A Recent Impact in Elysium Planitia
This image shows a new impact crater in Elysium Planitia that was first discovered by the Mars Context Camera (CTX, also onboard the Mars Reconnaissance Orbiter) which formed between February 2012 and June 2014. It appeared as a dark streak with multiple secondary craters, which was not seen in the previous CTX image.
The HiRISE camera commonly monitors new impacts such as these; however this is the first image of this particular impact by HiRISE.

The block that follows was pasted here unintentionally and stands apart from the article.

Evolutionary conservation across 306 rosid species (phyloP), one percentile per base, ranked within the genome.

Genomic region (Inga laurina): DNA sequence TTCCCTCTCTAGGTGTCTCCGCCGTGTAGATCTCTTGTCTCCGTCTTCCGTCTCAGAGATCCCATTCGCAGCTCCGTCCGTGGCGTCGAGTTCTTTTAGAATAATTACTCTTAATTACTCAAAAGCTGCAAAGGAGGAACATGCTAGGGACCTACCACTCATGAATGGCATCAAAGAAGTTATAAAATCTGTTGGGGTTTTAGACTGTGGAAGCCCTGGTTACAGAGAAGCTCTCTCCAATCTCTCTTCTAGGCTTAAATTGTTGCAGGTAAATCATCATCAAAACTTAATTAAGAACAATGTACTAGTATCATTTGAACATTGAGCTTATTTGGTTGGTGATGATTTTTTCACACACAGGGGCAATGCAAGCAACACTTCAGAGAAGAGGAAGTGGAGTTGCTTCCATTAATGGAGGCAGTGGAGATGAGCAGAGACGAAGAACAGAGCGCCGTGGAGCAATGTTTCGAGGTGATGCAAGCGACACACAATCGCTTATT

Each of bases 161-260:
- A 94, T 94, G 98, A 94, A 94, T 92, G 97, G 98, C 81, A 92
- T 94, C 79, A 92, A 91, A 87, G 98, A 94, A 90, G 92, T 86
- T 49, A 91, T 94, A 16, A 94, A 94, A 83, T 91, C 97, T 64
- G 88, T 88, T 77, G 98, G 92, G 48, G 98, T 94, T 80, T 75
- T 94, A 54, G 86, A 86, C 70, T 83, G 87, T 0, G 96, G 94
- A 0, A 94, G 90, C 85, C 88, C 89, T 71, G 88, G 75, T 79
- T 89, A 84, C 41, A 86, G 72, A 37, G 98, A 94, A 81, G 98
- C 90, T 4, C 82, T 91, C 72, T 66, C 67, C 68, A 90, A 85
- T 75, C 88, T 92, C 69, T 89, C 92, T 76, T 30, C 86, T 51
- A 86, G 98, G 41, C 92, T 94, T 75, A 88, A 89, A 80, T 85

The image shows a very distinct crater rim and ejecta that is much darker than the surrounding dust-covered terrain. The distribution of the rayed ejecta suggests that the impactor struck from the west.
HiRISE is one of six instruments on NASA's Mars Reconnaissance Orbiter. The University of Arizona, Tucson, operates HiRISE, which was built by Ball Aerospace & Technologies Corp., Boulder, Colorado. NASA's Jet Propulsion Laboratory, a division of the California Institute of Technology in Pasadena, manages the Mars Reconnaissance Orbiter Project for NASA's Science Mission Directorate, Washington.